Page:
Under Pulido’s watch our water rates have skyrocketed. He was outed for wasting water and he told the Register that the waste was due to his Orange trees.
I have no idea where Amezcua stands on such issues.
Energy and the Environment
Pulido is a long-time member of the Air Quality Management District in our South Coast District. He even drives a hybrid car they provided to him free of charge.
He is also a consultant on green issues.
Amezcua has no such experience that I am aware of.
Civil Rights and Immigration
During the Prop. 187 campaign, Pulido told some audiences that he supported the measure and others that he didn’t. This year he went out on a limb and supported a measure to boycott Arizona, in the wake of their divisive SB 1070 law.
Amezcua got on a bus and went to Arizona this weekend to protest SB 1070.
Pulido does not support making Santa Ana a sanctuary city. I am not sure where Amezcua stands on that issue. Nor do I know if either candidate would support a new federal amnesty for undocumented residents of this country.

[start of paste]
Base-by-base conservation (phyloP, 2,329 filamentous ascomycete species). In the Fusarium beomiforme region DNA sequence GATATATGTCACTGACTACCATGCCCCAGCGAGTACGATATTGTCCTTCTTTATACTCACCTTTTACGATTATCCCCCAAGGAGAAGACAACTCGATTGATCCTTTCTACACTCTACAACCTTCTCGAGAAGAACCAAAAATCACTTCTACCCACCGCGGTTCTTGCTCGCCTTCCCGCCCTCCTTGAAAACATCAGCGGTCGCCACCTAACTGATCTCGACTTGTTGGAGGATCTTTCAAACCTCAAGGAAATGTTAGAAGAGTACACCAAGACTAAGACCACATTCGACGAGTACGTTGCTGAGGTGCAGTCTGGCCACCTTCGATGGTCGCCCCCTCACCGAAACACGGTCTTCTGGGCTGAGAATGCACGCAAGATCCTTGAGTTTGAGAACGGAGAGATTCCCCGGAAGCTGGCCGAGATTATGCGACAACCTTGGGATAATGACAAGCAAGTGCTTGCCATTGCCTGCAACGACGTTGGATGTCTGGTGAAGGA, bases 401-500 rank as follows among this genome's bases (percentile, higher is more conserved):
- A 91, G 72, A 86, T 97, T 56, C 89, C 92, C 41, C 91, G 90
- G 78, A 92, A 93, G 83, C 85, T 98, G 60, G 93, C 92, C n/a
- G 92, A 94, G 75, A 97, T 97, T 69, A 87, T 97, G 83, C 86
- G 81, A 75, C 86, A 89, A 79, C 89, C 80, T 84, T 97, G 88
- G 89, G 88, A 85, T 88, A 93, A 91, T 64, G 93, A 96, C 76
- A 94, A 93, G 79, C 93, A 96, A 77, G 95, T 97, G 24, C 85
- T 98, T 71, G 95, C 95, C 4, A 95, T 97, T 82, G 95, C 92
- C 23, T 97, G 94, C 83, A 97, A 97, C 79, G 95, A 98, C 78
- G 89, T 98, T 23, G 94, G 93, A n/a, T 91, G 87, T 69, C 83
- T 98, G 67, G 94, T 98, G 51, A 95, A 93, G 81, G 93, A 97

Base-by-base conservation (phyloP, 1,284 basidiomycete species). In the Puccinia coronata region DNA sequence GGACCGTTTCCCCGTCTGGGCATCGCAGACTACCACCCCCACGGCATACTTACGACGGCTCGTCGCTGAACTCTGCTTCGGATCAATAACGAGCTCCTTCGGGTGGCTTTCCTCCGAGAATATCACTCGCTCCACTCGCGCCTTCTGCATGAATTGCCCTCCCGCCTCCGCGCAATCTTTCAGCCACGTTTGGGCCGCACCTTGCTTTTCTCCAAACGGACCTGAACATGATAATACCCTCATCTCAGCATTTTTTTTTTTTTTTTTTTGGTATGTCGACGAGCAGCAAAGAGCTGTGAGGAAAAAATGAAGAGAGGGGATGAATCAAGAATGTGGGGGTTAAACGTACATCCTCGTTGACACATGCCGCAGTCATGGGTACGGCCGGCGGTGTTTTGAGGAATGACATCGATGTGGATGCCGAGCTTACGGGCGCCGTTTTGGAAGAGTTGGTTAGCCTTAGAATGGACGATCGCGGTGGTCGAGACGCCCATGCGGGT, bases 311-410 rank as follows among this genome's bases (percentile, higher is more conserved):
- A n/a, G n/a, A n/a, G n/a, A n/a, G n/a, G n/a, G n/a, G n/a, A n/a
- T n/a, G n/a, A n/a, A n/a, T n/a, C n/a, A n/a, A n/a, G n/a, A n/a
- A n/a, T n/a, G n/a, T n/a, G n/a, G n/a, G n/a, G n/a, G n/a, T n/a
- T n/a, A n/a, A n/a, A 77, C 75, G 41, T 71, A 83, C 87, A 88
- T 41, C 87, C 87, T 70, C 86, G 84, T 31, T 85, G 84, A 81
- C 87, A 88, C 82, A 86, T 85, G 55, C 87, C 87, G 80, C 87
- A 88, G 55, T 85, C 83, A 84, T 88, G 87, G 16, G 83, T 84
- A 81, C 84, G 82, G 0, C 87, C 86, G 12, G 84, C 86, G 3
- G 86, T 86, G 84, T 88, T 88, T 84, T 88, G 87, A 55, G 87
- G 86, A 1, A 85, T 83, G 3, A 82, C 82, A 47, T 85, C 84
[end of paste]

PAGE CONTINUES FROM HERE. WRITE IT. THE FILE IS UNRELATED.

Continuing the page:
Amezcua does support the Dream Act. Not sure if Pulido does.
Pulido used to be allied with the “Usual Suspects,” racist residents of Santa Ana who are anti-immigrant. However most of them have now migrated to Amezcua’s camp.
Both Pulido and Amezcua are friends with businessman George Pla. Pulido arranged to grant a big city contract to Pla, even though Pla’s company was the high bidder and was not ranked above the other bidders by city officials.
Amezcua started the Santa Ana Business Bank, in league with Pla. That bank sold last year to a group of L.A. investors.
Pulido works his connections whenever he can to make a buck, but he appears to be doing so legally.
Amezcua hangs around with the same people. I am not sure we can trust either one to be entirely ethical.
Amezcua supports mayoral term limits. Pulido does not. However, even if Amezcua got elected I doubt he would be able to get the rest of the Council to support any of his ideas.
The better answer would be ward-specific council elections but I doubt either candidate would support this idea.
Business Development and Taxes
Amezcua helped start the O.C. Hispanic Chamber of Commerce and he runs his own law firm in Santa Ana. Pulido is some sort of green consultant and is an engineer.